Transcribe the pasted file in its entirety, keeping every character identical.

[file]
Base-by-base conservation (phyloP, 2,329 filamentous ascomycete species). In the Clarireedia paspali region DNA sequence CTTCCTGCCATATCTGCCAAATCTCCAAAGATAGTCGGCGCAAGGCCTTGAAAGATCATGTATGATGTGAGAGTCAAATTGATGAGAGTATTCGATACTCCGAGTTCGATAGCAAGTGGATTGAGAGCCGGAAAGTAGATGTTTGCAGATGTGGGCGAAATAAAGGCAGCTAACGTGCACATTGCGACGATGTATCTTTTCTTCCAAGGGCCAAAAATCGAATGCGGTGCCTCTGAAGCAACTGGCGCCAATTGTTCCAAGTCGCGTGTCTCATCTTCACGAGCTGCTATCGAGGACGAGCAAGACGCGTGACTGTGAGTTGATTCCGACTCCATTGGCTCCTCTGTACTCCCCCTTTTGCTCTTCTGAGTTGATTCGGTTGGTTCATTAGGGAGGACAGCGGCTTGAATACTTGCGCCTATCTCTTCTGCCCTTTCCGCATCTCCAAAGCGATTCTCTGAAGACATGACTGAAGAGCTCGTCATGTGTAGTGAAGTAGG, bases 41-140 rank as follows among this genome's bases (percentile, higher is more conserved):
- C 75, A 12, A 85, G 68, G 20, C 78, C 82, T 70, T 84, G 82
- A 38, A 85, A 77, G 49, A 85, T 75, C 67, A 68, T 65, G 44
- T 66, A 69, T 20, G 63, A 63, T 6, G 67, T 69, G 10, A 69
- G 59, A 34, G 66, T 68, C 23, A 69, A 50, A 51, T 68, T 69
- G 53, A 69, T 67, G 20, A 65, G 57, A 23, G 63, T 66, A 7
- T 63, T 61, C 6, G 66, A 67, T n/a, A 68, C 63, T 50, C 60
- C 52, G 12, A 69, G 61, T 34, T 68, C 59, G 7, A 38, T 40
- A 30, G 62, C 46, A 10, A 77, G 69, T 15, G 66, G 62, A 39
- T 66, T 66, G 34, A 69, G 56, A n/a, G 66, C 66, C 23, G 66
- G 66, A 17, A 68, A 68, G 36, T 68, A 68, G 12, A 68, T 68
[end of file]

Base-by-base conservation (phyloP, 2,329 filamentous ascomycete species). In the Clarireedia paspali region DNA sequence CTTCCTGCCATATCTGCCAAATCTCCAAAGATAGTCGGCGCAAGGCCTTGAAAGATCATGTATGATGTGAGAGTCAAATTGATGAGAGTATTCGATACTCCGAGTTCGATAGCAAGTGGATTGAGAGCCGGAAAGTAGATGTTTGCAGATGTGGGCGAAATAAAGGCAGCTAACGTGCACATTGCGACGATGTATCTTTTCTTCCAAGGGCCAAAAATCGAATGCGGTGCCTCTGAAGCAACTGGCGCCAATTGTTCCAAGTCGCGTGTCTCATCTTCACGAGCTGCTATCGAGGACGAGCAAGACGCGTGACTGTGAGTTGATTCCGACTCCATTGGCTCCTCTGTACTCCCCCTTTTGCTCTTCTGAGTTGATTCGGTTGGTTCATTAGGGAGGACAGCGGCTTGAATACTTGCGCCTATCTCTTCTGCCCTTTCCGCATCTCCAAAGCGATTCTCTGAAGACATGACTGAAGAGCTCGTCATGTGTAGTGAAGTAGG, bases 41-140 rank as follows among this genome's bases (percentile, higher is more conserved):
- C 75, A 12, A 85, G 68, G 20, C 78, C 82, T 70, T 84, G 82
- A 38, A 85, A 77, G 49, A 85, T 75, C 67, A 68, T 65, G 44
- T 66, A 69, T 20, G 63, A 63, T 6, G 67, T 69, G 10, A 69
- G 59, A 34, G 66, T 68, C 23, A 69, A 50, A 51, T 68, T 69
- G 53, A 69, T 67, G 20, A 65, G 57, A 23, G 63, T 66, A 7
- T 63, T 61, C 6, G 66, A 67, T n/a, A 68, C 63, T 50, C 60
- C 52, G 12, A 69, G 61, T 34, T 68, C 59, G 7, A 38, T 40
- A 30, G 62, C 46, A 10, A 77, G 69, T 15, G 66, G 62, A 39
- T 66, T 66, G 34, A 69, G 56, A n/a, G 66, C 66, C 23, G 66
- G 66, A 17, A 68, A 68, G 36, T 68, A 68, G 12, A 68, T 68